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Archaeological and Anthropological Sciences

, Volume 10, Issue 6, pp 1485–1502 | Cite as

The potential of stable Cu isotopes for the identification of Bronze Age ore mineral sources from Cyprus and Faynan: results from Uluburun and Khirbat Hamra Ifdan

  • Moritz JansenEmail author
  • Andreas Hauptmann
  • Sabine Klein
  • Hans-Michael Seitz
Original Paper

Abstract

Copper isotope ratios differ between hypogene sulfidic, supergene sulfidic and oxidized ore sources. Traditional lead isotope signatures of ancient metals are specific to deposits, while Cu isotope signatures are specific to the types of ore minerals used for metal production in ancient times. Two methodological case studies are presented: First, the mining district of Faynan (Jordan) was investigated. Here, mainly oxidized copper ores occur in the deposits. The production of copper from Fayan’s ore sources is confirmed by the measurement of the Cu isotope signature of ingots from the Early Bronze Age metal workshop from Khirbat Hamra Ifdan. Based on our results illustrating differences in the Cu isotope composition between the ore mineralizations from Timna (Israel) and Faynan, it is now possible to determine these prehistoric mining districts from which copper artifacts originated by combining trace elements and Pb isotopes with Cu isotopes. The second case study presents data on Late Bronze Age copper production in Cyprus. Oxhide ingots from the shipwreck of Uluburun (Turkey) were tested for their lead isotope signatures and assigned to Cypriot deposits in the recent decades. The oxhide ingots from Uluburun show a Cu isotope signature which we also found for oxidized copper ores from Cyprus, while younger oxhide ingots as well as metallurgical slag from the Cypriot settlements Kition and Enkomi show a different signature which might be due to the use of sulfidic ore sources from a greater depth of deposits. We assert that there could be a chronological shift from oxidized to sulfidic ore sources for the copper production in Cyprus, requiring different technologies. Therefore, Cu isotopes can be used as a proxy to reconstruct mining and induced smelting activities in ancient times.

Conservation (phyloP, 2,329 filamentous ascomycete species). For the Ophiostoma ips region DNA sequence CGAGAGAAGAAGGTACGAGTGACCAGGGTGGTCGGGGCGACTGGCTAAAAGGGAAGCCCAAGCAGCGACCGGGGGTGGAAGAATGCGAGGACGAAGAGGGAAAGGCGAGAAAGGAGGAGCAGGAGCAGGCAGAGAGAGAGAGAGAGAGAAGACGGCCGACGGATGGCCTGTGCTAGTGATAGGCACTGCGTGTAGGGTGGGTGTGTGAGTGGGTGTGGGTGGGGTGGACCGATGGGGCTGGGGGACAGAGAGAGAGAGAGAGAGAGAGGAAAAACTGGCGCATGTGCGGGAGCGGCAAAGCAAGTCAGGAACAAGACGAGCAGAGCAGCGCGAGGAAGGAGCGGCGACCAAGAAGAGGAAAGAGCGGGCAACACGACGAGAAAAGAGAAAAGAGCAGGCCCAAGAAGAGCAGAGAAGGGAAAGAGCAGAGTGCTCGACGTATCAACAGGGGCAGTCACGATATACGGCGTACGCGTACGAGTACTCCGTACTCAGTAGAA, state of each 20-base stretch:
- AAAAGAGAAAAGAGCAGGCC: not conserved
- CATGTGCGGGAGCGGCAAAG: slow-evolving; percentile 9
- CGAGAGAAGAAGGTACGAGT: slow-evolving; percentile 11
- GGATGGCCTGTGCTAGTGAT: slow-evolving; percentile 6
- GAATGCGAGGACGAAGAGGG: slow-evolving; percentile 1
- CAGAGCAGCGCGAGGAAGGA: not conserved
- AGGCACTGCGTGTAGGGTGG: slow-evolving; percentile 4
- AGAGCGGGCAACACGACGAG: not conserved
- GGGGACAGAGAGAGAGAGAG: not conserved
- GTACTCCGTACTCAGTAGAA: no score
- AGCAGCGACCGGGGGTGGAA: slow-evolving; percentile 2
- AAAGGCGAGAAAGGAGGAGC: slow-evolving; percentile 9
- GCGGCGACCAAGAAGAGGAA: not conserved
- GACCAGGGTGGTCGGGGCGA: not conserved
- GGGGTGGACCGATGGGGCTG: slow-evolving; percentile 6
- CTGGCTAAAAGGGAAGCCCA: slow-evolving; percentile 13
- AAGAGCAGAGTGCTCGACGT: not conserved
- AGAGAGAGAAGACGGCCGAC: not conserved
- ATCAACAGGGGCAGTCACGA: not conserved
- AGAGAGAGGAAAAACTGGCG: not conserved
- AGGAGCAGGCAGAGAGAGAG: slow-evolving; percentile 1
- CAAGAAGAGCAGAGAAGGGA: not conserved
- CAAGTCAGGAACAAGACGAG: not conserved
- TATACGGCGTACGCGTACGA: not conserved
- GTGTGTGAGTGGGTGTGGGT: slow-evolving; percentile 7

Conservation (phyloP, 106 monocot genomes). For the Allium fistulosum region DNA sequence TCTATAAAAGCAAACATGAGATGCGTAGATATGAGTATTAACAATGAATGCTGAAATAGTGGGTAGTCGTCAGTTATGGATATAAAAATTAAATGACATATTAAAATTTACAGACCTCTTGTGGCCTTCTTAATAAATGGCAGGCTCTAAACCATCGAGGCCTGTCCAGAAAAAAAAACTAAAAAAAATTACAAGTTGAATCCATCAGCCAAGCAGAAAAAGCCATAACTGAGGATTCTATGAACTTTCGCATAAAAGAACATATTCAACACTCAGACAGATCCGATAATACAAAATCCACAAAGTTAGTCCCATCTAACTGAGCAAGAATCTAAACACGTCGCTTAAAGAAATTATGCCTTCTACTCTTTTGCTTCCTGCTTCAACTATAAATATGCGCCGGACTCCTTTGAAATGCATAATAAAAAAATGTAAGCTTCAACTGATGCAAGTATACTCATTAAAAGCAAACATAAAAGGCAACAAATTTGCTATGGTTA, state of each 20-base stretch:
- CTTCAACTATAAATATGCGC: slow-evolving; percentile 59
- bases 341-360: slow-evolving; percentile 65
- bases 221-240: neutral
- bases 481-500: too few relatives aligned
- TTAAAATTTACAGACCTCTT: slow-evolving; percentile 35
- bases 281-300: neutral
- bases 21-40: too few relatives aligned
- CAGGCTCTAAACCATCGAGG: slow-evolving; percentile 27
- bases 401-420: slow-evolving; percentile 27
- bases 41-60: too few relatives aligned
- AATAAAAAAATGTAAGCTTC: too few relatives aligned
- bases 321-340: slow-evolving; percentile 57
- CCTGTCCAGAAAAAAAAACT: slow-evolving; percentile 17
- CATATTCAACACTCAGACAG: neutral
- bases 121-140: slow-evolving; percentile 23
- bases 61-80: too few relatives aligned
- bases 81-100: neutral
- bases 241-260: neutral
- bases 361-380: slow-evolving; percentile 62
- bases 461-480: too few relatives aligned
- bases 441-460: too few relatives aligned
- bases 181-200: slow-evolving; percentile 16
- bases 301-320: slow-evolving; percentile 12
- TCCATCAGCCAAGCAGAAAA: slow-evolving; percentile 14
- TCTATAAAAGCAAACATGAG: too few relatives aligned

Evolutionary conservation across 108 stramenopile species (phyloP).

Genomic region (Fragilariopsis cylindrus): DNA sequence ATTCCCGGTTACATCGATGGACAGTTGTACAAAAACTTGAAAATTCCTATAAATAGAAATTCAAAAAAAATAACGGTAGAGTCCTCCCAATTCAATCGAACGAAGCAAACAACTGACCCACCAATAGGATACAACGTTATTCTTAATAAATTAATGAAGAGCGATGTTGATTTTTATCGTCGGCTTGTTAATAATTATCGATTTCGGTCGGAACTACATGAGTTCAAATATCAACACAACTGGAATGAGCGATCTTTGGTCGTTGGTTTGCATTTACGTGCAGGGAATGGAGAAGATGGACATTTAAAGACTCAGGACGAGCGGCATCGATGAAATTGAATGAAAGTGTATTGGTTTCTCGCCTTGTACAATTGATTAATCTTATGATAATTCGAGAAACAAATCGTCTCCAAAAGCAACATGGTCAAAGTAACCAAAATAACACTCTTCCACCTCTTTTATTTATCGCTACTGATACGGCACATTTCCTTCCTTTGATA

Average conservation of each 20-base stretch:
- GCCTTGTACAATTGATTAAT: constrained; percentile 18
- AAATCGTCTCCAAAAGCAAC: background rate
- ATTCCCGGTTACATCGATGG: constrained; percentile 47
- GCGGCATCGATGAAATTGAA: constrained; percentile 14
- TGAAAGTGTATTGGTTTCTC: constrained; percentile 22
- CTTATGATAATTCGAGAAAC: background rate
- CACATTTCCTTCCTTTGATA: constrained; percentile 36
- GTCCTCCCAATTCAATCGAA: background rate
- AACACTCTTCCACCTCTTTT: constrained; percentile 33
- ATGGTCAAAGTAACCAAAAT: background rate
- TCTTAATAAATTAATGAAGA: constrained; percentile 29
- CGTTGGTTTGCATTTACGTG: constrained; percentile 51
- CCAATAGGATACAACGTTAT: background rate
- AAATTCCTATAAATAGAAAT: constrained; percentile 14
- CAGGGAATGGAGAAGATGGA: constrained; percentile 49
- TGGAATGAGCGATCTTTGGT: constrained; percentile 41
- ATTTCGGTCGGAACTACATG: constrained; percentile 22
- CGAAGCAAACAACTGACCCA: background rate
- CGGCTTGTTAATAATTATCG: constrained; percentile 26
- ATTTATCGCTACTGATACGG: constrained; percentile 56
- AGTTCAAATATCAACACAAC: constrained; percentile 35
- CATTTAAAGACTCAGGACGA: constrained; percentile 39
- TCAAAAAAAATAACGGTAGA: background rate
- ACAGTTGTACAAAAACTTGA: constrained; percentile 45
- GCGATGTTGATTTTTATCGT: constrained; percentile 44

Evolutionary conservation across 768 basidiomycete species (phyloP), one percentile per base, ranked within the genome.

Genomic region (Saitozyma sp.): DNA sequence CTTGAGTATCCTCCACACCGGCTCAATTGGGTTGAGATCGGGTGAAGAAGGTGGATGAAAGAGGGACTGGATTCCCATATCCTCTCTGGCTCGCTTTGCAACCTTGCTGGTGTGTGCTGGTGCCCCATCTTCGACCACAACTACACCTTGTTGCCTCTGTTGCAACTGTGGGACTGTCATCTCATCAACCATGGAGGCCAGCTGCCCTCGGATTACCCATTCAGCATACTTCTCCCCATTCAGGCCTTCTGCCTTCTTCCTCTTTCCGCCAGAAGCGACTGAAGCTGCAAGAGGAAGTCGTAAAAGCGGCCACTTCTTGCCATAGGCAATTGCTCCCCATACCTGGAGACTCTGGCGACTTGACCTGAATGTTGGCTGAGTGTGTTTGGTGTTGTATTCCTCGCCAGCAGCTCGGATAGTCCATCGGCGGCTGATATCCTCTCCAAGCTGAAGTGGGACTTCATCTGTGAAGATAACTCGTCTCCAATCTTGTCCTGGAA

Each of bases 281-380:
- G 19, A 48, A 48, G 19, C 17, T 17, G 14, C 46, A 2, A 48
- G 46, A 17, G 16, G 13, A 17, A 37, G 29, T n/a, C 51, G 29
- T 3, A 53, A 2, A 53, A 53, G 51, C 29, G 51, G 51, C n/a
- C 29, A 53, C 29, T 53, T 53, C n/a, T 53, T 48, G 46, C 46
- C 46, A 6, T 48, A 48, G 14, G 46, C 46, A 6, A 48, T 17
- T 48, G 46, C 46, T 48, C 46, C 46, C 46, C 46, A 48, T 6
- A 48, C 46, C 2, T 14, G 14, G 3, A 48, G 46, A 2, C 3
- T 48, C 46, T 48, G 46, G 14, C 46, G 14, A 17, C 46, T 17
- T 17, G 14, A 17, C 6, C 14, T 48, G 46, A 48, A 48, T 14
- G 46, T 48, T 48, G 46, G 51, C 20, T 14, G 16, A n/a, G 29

Keywords

Eastern Mediterranean Bronze Age Cu isotopes Copper ingots Oxhide ingots Provenance studies MC-ICP-MS 

Notes

Acknowledgements

This study was funded by the Leibniz-Kompetenzzentrum Archäometrie at the German Mining Museum (Deutsches Bergbau-Museum). In previous studies, Thomas E. Levy and Cemal Pulak provided the opportunity to take samples from Bronze Age ingots. We are grateful for the support of Vasiliki Kassianidou, George Hadjigeorghiou, Constantinos Xydas, and Lazaros Georgios during a stay in Cyprus for sampling ore specimens in the field and additional ones from the survey collection of Ulrich Zwicker. We thank Wolfgang Steger and Michael Bode who supported the sample preparation in the clean lab in Bochum. Sincere thanks are given to the anonymous reviewers for their valuable comments.

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Copyright information

© Springer-Verlag Berlin Heidelberg 2017

Authors and Affiliations

  • Moritz Jansen
    • 1
    Email author
  • Andreas Hauptmann
    • 2
  • Sabine Klein
    • 2
  • Hans-Michael Seitz
    • 3
  1. 1.Center for the Analysis of Archaeological MaterialsUniversity of Pennsylvania Museum of Archaeology and AnthropologyPhiladelphiaUSA
  2. 2.Forschungsstelle Archäologie und MaterialwissenschaftenDeutsches Bergbau-MuseumBochumGermany
  3. 3.Institut für GeowissenschaftenGoethe-Universität FrankfurtFrankfurt am MainGermany

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